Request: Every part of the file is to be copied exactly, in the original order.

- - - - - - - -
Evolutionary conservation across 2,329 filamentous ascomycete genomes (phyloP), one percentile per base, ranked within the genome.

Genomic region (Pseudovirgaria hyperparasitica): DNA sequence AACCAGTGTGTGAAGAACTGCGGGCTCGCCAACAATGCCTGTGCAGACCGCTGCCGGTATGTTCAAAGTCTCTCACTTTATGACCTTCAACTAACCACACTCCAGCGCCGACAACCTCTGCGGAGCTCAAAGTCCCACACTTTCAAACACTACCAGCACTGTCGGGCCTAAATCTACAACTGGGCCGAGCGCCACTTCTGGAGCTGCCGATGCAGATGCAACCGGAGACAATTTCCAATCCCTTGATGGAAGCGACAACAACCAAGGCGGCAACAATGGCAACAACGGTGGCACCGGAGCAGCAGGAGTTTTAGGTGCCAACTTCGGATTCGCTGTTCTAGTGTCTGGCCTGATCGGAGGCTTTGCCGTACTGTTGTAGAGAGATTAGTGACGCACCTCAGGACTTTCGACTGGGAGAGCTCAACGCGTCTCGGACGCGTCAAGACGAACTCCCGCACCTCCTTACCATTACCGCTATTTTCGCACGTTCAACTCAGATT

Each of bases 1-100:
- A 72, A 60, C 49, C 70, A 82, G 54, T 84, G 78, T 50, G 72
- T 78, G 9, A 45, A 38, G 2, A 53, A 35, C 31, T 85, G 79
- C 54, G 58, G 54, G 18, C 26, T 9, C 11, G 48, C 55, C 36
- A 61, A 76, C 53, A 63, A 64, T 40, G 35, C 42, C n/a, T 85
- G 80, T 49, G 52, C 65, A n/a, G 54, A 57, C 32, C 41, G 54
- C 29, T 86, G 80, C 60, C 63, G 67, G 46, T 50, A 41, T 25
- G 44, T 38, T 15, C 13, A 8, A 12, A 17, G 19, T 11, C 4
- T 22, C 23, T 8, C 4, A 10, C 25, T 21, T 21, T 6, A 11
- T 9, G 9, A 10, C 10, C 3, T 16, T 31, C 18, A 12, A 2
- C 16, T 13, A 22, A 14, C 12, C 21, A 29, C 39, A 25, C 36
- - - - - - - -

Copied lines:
Evolutionary conservation across 2,329 filamentous ascomycete genomes (phyloP), one percentile per base, ranked within the genome.

Genomic region (Pseudovirgaria hyperparasitica): DNA sequence AACCAGTGTGTGAAGAACTGCGGGCTCGCCAACAATGCCTGTGCAGACCGCTGCCGGTATGTTCAAAGTCTCTCACTTTATGACCTTCAACTAACCACACTCCAGCGCCGACAACCTCTGCGGAGCTCAAAGTCCCACACTTTCAAACACTACCAGCACTGTCGGGCCTAAATCTACAACTGGGCCGAGCGCCACTTCTGGAGCTGCCGATGCAGATGCAACCGGAGACAATTTCCAATCCCTTGATGGAAGCGACAACAACCAAGGCGGCAACAATGGCAACAACGGTGGCACCGGAGCAGCAGGAGTTTTAGGTGCCAACTTCGGATTCGCTGTTCTAGTGTCTGGCCTGATCGGAGGCTTTGCCGTACTGTTGTAGAGAGATTAGTGACGCACCTCAGGACTTTCGACTGGGAGAGCTCAACGCGTCTCGGACGCGTCAAGACGAACTCCCGCACCTCCTTACCATTACCGCTATTTTCGCACGTTCAACTCAGATT

Each of bases 1-100:
- A 72, A 60, C 49, C 70, A 82, G 54, T 84, G 78, T 50, G 72
- T 78, G 9, A 45, A 38, G 2, A 53, A 35, C 31, T 85, G 79
- C 54, G 58, G 54, G 18, C 26, T 9, C 11, G 48, C 55, C 36
- A 61, A 76, C 53, A 63, A 64, T 40, G 35, C 42, C n/a, T 85
- G 80, T 49, G 52, C 65, A n/a, G 54, A 57, C 32, C 41, G 54
- C 29, T 86, G 80, C 60, C 63, G 67, G 46, T 50, A 41, T 25
- G 44, T 38, T 15, C 13, A 8, A 12, A 17, G 19, T 11, C 4
- T 22, C 23, T 8, C 4, A 10, C 25, T 21, T 21, T 6, A 11
- T 9, G 9, A 10, C 10, C 3, T 16, T 31, C 18, A 12, A 2
- C 16, T 13, A 22, A 14, C 12, C 21, A 29, C 39, A 25, C 36